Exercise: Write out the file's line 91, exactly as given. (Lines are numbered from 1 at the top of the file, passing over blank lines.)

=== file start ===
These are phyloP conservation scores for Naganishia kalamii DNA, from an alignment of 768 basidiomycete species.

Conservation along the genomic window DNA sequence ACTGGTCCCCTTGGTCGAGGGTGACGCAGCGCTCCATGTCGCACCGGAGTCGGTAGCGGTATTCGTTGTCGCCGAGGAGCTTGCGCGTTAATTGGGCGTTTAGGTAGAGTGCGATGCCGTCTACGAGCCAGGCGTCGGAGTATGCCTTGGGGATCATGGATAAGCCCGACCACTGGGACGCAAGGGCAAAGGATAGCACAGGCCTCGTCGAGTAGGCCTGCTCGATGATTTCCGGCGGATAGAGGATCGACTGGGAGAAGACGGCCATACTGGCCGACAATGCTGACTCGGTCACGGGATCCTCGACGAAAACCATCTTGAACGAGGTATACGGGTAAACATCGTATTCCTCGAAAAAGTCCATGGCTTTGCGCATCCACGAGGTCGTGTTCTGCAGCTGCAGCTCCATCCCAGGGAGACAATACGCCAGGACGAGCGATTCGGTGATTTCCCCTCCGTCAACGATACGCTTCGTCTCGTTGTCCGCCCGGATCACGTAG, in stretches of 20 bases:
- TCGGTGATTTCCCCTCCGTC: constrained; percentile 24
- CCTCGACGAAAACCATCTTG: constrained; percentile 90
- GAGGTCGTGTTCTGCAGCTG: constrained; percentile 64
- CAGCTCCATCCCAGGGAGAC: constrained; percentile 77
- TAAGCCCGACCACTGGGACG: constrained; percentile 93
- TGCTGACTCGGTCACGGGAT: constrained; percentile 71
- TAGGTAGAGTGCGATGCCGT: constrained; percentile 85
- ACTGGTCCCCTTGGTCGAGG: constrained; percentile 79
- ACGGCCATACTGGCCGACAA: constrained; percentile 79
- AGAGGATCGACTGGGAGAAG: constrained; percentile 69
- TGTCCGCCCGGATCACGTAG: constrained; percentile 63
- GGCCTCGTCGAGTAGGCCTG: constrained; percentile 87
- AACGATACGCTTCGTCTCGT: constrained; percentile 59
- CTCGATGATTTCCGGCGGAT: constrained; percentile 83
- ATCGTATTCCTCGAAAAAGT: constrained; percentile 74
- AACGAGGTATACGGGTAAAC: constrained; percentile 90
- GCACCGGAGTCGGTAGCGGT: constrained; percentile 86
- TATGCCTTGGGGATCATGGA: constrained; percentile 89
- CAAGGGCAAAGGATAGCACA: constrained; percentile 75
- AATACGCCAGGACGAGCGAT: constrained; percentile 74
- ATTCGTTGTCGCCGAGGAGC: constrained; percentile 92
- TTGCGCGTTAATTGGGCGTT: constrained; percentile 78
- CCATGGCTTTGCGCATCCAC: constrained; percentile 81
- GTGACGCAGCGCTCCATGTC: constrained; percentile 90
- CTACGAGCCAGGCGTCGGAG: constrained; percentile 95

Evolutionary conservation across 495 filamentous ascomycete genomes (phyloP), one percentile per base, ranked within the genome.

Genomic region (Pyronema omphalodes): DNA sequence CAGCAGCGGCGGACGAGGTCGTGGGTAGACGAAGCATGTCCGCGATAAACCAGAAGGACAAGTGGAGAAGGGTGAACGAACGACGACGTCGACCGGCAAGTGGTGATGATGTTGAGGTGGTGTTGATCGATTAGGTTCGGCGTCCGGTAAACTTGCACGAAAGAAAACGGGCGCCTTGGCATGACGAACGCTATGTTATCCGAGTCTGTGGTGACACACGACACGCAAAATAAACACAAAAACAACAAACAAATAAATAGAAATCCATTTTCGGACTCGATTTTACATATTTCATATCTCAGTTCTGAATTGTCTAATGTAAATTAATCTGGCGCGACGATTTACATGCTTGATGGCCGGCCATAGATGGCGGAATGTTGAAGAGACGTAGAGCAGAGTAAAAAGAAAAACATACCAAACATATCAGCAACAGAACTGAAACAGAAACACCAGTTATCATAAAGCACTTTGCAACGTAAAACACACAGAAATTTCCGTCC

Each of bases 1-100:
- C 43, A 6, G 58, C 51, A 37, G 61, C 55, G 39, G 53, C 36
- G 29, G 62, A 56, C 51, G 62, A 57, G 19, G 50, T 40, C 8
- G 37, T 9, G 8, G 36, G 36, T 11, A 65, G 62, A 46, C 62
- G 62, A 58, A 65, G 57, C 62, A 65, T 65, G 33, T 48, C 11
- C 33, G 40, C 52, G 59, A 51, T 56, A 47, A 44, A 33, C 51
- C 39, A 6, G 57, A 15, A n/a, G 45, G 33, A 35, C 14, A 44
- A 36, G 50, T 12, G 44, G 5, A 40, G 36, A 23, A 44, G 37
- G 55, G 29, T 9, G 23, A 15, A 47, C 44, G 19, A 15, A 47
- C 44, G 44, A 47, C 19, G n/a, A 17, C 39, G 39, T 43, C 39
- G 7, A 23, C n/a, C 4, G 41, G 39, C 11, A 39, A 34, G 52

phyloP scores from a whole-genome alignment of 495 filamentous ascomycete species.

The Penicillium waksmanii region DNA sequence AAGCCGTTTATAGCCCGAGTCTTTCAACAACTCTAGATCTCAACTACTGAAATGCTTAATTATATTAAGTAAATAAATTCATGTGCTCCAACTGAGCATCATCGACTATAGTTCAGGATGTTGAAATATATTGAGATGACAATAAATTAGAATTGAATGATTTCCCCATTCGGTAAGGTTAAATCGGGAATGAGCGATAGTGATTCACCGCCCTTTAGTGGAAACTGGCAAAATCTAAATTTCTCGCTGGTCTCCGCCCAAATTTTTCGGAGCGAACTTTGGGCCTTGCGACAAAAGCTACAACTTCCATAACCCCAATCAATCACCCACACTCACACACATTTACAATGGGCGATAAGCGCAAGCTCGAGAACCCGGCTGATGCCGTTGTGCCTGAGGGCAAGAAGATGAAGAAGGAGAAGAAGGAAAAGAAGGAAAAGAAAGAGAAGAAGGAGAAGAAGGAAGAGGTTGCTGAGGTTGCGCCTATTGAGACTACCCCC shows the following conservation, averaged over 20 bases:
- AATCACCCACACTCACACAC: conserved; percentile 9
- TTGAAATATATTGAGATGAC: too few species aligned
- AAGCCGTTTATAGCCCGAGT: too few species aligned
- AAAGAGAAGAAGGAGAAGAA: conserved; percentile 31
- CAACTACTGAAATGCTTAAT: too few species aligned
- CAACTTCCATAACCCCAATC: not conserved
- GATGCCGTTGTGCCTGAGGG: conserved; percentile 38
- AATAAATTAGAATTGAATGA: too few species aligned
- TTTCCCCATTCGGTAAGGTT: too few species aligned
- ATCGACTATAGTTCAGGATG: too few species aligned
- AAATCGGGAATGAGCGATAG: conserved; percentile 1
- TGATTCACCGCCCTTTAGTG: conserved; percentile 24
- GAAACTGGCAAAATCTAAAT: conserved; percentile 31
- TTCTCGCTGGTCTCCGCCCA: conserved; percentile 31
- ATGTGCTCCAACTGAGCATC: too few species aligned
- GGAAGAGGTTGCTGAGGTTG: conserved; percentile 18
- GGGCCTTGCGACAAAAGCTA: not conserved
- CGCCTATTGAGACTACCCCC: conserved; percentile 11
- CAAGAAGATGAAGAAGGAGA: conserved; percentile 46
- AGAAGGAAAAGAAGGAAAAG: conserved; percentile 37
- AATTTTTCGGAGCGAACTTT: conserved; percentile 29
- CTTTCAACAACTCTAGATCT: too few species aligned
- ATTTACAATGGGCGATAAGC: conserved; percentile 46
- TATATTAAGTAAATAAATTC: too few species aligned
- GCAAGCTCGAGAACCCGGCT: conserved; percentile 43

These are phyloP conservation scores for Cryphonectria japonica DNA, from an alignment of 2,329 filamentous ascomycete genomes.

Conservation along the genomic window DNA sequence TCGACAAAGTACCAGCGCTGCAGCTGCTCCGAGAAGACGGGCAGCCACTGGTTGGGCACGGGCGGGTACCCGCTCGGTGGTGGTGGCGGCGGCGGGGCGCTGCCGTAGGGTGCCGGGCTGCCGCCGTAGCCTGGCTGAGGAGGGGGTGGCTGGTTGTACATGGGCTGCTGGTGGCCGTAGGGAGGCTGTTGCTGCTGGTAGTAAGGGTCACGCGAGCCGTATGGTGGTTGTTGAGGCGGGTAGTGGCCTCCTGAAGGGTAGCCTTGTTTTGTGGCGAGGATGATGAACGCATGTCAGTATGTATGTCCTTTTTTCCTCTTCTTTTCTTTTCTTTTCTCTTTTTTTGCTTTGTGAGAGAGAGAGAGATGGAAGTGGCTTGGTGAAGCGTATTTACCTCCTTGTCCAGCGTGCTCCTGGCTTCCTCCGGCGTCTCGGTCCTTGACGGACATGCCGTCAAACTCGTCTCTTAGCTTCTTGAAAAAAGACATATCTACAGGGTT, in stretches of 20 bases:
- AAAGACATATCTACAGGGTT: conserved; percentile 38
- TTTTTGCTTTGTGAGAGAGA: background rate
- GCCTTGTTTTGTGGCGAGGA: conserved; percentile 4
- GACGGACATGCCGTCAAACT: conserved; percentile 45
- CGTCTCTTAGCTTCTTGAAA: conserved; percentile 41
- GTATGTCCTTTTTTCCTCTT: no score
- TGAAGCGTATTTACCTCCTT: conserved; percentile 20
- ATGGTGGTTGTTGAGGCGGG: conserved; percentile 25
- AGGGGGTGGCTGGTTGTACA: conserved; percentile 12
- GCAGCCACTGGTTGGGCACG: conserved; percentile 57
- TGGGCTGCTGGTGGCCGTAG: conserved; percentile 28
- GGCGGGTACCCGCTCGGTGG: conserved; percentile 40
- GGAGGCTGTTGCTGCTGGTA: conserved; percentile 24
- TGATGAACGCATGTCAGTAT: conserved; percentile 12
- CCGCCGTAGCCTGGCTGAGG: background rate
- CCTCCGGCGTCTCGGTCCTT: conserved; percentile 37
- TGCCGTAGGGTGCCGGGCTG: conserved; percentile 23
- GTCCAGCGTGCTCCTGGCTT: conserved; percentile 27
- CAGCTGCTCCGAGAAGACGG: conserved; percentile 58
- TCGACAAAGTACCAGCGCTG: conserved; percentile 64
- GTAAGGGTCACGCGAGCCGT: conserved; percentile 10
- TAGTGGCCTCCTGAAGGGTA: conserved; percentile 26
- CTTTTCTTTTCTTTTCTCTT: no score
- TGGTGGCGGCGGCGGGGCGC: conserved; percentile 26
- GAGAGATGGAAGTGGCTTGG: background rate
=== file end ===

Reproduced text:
- TAGTGGCCTCCTGAAGGGTA: conserved; percentile 26